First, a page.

8.10.2005

the return of Returns

A snarkling writes:

An independent bookstore buying from the Ingram Book Group can only return 10% of their overall purchase history. That's not a lot of returns for a small bookstore. And so, while an independent can purchase what they want and display it anywhere they please (unlike a big box) we still have to take care of the quantity we buy and can't take great advantage of "taking a loss" like a big box and buy huge stock only to return huge stock.


Indie bookstores account for about 17% of general consumer book sales. WalMart and the box stores count for 50% or more.

Not too long ago a Barnes and Noble in the town of Miss Snark's alma mater decided to move to a new space across the parking lot. It was a sum total of 478 yards. Miss Snark, laughingly, asked the Community Relations manager if they would be seeking volunteers to wheel the books across the lot.

"oh no," she heard, "we'll just return all these and get new ones sent to the new store.
That way the store never closes and our patrons aren't inconvenienced."

After Miss Snark revived, she realized that any business model that made it cost effective to return every piece of merchandise in the store rather than trundle it 478 yards (and this wasn't in the snow or 100 degree heat either) was seriously out of whack.

If the big box stores ran on the same return requirements that the indies do, it might be a darn sight better.

One third of the cost of a hard cover book is the cost of returns.

I'd love to be paying less for my next copies of Alan Furst, Dan Fesperman, Jennifer Weiner and Harlen Coben...particularly since it would not mean the authors got less.

21 comments:

Anonymous said...

Publishing may well go the way of itunes. I'm as much of an old fart as the next fellow, but if they could produce, and I don't see why they couldn't, an electronic device to which you could download books that would be as convenient to hold and as legible as a paper book, I'd buy it.

What happens to bookstores then?

What's more, for those with failing memories or who are reading Russian novels, how easy would it be to do a search on a name and refresh your memory where the character first turned up and whose lover and aunt she is. (A side concern, I don't see why novels can't have indexes.) Plus think of the graphics possibilities for nonfiction (or fiction for that matter).

I told my son he needs to get some books for the vacation. He said he could just download some books to his ipod. Audio books, to be sure, but no reason why it couldn't be text.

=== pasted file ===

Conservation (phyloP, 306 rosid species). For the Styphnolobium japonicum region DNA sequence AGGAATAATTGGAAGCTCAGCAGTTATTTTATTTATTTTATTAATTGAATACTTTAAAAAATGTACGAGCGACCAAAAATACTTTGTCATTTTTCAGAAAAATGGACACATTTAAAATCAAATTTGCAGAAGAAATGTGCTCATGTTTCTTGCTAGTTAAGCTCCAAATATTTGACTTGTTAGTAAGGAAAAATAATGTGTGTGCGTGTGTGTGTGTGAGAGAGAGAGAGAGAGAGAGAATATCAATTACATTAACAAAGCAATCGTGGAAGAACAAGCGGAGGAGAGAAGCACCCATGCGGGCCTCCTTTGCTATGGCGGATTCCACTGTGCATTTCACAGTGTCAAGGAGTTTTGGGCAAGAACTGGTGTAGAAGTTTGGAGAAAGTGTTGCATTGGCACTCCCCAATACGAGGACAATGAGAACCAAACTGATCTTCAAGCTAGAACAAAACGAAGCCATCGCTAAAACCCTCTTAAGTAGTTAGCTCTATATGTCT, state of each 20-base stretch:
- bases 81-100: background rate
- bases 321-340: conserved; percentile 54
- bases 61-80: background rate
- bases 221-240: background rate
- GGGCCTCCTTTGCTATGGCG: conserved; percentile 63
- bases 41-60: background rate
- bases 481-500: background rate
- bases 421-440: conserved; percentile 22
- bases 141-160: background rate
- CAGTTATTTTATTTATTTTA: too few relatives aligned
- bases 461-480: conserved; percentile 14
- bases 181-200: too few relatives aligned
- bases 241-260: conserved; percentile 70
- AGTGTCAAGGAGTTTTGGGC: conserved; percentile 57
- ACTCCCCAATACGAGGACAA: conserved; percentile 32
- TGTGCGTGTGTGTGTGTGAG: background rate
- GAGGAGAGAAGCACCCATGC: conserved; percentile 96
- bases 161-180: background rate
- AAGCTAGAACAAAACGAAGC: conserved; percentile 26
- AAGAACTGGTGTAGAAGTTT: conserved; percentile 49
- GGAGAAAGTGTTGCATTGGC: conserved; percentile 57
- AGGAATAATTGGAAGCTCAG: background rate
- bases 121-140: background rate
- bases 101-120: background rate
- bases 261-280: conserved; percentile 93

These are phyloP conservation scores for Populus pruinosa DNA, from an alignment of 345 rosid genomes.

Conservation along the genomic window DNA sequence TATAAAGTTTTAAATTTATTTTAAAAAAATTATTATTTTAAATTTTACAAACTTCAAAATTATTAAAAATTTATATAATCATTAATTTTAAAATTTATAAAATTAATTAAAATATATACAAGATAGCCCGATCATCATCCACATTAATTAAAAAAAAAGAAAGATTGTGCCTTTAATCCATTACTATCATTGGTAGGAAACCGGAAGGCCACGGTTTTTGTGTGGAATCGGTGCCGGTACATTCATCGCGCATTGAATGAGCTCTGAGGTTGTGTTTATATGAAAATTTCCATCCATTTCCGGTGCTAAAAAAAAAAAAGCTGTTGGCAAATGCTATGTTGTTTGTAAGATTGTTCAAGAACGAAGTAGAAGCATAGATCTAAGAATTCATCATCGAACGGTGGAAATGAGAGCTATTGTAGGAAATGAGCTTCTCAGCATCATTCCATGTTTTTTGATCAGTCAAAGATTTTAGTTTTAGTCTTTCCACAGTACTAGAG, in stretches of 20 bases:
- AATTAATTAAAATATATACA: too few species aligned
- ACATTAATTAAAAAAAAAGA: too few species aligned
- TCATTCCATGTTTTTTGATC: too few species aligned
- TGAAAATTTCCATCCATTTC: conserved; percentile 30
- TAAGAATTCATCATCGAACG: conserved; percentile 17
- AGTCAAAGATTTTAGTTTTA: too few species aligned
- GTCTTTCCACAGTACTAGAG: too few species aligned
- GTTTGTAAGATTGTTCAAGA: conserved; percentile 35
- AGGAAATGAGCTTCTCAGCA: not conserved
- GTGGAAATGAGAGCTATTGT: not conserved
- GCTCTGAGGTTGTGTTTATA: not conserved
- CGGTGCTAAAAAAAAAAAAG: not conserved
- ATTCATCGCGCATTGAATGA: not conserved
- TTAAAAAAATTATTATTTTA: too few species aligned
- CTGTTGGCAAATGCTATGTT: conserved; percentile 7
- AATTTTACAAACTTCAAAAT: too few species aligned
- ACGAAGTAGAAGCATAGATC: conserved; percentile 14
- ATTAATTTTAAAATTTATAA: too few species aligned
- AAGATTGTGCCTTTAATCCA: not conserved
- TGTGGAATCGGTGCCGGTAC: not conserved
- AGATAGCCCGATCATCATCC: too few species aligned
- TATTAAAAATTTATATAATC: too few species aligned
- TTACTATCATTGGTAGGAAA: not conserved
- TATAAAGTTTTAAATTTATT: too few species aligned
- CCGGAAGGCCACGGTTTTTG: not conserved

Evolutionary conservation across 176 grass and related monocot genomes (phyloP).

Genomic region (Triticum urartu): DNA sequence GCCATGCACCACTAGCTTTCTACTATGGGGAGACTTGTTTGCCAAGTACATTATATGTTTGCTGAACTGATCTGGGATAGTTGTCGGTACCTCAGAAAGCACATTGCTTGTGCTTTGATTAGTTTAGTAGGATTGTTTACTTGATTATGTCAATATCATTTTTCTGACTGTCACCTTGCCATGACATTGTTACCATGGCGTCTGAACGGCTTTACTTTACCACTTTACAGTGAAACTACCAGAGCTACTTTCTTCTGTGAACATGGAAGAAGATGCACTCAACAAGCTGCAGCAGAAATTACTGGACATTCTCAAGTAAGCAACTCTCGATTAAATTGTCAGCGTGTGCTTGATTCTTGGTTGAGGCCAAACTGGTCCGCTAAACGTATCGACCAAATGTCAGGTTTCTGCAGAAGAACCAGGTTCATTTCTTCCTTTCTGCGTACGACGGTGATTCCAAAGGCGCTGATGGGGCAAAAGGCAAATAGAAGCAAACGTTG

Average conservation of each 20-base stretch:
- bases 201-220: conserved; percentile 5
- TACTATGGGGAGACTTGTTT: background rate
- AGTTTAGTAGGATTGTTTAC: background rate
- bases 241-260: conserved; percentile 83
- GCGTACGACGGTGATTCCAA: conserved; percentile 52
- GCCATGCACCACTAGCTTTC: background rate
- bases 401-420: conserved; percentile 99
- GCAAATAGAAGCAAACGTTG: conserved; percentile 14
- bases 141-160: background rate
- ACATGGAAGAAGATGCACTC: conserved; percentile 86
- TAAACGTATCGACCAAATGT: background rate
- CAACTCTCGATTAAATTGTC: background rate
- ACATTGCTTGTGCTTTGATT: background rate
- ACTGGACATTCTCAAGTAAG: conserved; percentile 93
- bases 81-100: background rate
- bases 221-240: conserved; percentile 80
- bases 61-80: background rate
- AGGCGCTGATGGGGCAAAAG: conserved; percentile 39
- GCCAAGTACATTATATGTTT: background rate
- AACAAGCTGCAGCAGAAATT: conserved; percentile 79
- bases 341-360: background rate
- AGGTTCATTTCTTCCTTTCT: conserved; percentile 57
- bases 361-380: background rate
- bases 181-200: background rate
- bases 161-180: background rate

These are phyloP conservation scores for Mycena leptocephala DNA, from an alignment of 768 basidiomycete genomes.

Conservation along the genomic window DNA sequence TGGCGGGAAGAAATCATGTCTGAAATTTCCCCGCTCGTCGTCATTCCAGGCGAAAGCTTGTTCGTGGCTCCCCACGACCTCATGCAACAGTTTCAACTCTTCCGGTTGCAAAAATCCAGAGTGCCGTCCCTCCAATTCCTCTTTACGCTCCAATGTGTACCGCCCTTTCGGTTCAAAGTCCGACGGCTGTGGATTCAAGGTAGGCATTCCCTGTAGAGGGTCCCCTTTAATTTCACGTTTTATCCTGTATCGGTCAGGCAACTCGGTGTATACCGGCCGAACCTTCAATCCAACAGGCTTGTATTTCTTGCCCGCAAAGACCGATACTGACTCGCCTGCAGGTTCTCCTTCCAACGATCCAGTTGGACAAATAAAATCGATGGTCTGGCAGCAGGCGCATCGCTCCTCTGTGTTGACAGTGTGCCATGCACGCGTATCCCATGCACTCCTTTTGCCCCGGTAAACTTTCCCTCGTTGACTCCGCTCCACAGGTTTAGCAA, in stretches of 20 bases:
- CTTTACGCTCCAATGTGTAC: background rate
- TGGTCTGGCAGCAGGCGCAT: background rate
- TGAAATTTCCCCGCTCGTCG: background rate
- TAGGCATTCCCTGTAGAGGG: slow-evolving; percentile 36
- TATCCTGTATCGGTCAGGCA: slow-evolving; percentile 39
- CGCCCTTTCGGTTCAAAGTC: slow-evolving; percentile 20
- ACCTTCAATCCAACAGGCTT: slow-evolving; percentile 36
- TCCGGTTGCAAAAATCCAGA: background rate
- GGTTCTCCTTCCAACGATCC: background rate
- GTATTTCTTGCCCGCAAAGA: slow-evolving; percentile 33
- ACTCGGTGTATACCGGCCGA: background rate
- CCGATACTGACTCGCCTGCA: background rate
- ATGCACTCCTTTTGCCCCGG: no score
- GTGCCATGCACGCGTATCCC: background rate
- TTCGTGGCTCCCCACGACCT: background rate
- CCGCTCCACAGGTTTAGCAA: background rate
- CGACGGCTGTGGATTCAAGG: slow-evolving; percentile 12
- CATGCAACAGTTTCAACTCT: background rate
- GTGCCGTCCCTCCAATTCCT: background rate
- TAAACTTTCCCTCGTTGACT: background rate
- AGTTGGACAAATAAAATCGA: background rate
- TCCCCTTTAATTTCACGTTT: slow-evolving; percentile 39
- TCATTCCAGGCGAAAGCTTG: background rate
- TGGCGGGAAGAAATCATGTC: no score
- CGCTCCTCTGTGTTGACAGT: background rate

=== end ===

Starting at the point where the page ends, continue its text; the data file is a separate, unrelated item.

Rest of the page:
Anonymous said...

To follow-up, this could be just the thing, electronic ink, which will display on paper. You will have an ebook reader that looks like a book:

http://electronics.howstuffworks.com/e-ink.htm

Molly said...

*boggle*

I'm stunned by the B&N business model. Would it really be cheaper to pack old books, adjust inventory, mail them, then receive new books, enter them into inventory and shelve than to close the old store for one day to pack, move, and reshelve the books/cds etc in 24 hours?

Given the slowness of bookstores during certain weeekdays, hard to imagine.

The Gambino Crime Family said...

Actually, I think bookstores would probably thrive under the e-book model. If nothing else, the instant gratification would draw in readers. Think about it. You want a copy of that book and you want it NOW. No going through Abe Books. No having to wait a whole week for them to Fedex it to you. Just walk up to the counter, hand over your money and presto - instant book.

Christine said...

See, now Miss Snark, I think you've given yourself away with this post. I won't say anymore, but I've done a little digging (very little, it wasn't that hard) and I'm pretty sure I've found who you are.

And I agree about the bookstores. They're nuts. I also hate the thought of e-books on download. I enjoy the paper variety too much. I love nothing better than a room full of books that I enjoy, that wait for me to come and pluck one from the shelves.

But that's me.

And thanks for answering the "when to get an agent" question. I'm still tossing around the idea of querying again. Pretty sure my current publisher is going to make an offer on my next book.